Memory & Cognition
1978, Vol. 6(1), 9-12

Recognition failure of recallable words in semantic memory

University of Toronto, Toronto, Ontario, Canada M5S 3G3

(c) Copyright 1978 Psychonomic Society, Inc.

In an experiment in which there was no study phase, 54 subjects were tested for recognition of famous surnames and then were tested for cued recall of the same surnames. Subjects failed to recognize 53.4% of names that they subsequently recalled. Recall was significantly higher than recognition. The relationship between overall recognition rate and recognition rate of recallable words closely resembled that reported by Tulving and Wiseman (1975) for episodic memory experiments. The present data therefore extend the generality of this relationship, and of the principle that the probability of retrieval from memory depends critically on the cues provided. It is argued that the similarity between results for episodic memory experiments and the present semantic memory experiment can be more parsimoniously accommodated by tagging theory than by episodic theory.

It has been demonstrated repeatedly that under certain circumstances subjects fail to recognize a substantial proportion of recently memorized words that they later recall (e.g., Postman, 1975, Experiment 2; Tulving & Thomson, 1973; Watkins & Tulving, 1975). The theoretical interpretation of this phenomenon of recognition failure of recallable words, however, remains in question. According to episodic theory (Tulving, 1972, 1976; Tulving & Thomson, 1973; Watkins & Tulving, 1975), at the time of input a unique episodic memory trace is formed, and whether a retrieval cue will be effective depends on the relation between the cue and this episodic trace. If the information in the retrieval cue "matches" the information in the episodic trace, the item will be remembered (recognized, if the cue is a copy of the target, recalled if the cue is not). Under some circumstances, it is argued, it happens that a target item is encoded in such a way that a copy cue is not effective, but a noncopy cue is.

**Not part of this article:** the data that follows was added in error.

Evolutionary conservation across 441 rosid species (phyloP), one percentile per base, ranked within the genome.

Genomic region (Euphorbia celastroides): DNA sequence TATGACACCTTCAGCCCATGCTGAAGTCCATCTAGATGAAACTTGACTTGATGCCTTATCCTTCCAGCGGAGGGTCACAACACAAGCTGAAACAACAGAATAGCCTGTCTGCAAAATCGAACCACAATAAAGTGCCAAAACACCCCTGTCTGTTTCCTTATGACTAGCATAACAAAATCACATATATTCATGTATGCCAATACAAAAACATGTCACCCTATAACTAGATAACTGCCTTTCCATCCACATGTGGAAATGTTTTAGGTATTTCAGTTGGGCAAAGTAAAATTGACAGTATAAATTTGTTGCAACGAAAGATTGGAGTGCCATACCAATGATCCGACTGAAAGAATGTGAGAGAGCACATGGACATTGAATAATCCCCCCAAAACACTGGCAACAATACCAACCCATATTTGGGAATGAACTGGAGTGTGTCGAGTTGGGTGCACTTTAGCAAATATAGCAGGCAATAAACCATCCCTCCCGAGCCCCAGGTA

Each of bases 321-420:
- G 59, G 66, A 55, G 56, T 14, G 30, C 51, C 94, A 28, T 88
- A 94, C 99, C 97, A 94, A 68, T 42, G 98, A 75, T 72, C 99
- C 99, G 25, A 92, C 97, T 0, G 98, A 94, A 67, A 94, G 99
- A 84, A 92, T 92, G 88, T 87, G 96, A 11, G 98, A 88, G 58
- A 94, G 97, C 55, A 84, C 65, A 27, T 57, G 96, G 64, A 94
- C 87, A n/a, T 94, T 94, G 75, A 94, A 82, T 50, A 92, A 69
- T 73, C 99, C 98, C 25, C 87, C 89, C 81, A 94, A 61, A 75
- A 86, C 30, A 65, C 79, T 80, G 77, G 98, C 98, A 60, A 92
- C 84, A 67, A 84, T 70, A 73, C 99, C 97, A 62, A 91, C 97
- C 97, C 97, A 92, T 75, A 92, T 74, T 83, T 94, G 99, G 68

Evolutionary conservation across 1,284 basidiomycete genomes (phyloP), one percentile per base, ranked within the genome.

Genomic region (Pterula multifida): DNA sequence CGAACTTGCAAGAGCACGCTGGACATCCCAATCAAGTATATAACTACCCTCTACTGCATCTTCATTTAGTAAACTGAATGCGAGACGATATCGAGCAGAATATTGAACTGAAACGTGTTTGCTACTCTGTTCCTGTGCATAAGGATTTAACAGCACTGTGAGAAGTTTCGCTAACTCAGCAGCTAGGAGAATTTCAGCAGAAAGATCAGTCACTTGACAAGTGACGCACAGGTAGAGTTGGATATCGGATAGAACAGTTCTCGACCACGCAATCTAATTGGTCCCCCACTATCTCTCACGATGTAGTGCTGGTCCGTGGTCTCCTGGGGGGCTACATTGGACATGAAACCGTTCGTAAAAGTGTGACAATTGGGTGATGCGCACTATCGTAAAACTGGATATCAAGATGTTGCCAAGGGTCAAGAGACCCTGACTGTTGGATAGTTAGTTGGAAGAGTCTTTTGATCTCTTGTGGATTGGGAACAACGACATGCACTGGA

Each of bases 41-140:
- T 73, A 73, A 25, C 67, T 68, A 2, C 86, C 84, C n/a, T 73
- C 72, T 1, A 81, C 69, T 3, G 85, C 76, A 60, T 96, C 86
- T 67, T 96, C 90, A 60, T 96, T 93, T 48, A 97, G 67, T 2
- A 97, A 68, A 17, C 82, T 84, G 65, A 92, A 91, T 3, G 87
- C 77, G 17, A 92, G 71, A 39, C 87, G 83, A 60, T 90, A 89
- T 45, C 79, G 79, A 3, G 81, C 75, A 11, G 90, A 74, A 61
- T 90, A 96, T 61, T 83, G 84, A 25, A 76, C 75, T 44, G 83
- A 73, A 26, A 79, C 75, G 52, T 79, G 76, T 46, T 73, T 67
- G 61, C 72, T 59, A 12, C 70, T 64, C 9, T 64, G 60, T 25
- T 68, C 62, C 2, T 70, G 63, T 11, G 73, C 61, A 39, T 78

According to tagging theory, recently modified to accommodate the finding of recognition failure of recallable words (Anderson & Bower, 1974; Martin, 1975; Reder, Anderson & Bjork, 1974), there is no unique episodic trace. When an item is presented for study in an episodic memory experiment, an occurrence tag is attached to a node in the mental lexicon. A given word (e.g., water) which has several shades of meaning, may be represented in the lexicon by several nodes, but normally they will not all be tagged during input. At the time of the recognition test, one node for each of the test words is automatically accessed, and if it has a tag a positive response is emitted. At the time of the recall test, a subset of all nodes is accessed and examined, and those which have a tag are output. If one of the "water" nodes is tagged during input, not accessed in the recognition test (because a different, untagged "water" node is accessed), but successfully accessed in the recall test, recognition failure of a recallable word will occur. (For more complete descriptions of episodic theory and tagging theory, see Watkins & Tulving, 1975.)

Tulving and Wiseman (1975) summarized results from 40 conditions from 12 different episodic memory experiments. Tulving and Wiseman discovered an orderly and remarkable relationship between overall recognition rate and amount of recognition failure of recallable words. This relationship is demonstrated by the curve in Figure 1, which fits the data quite well. The obtained relationship is remarkable because according to some prominent views of memory (Bahrick, 1970; Kintsch, 1970), the proportion of recallable words recognized should be 1.0 regardless of the overall level of recognition.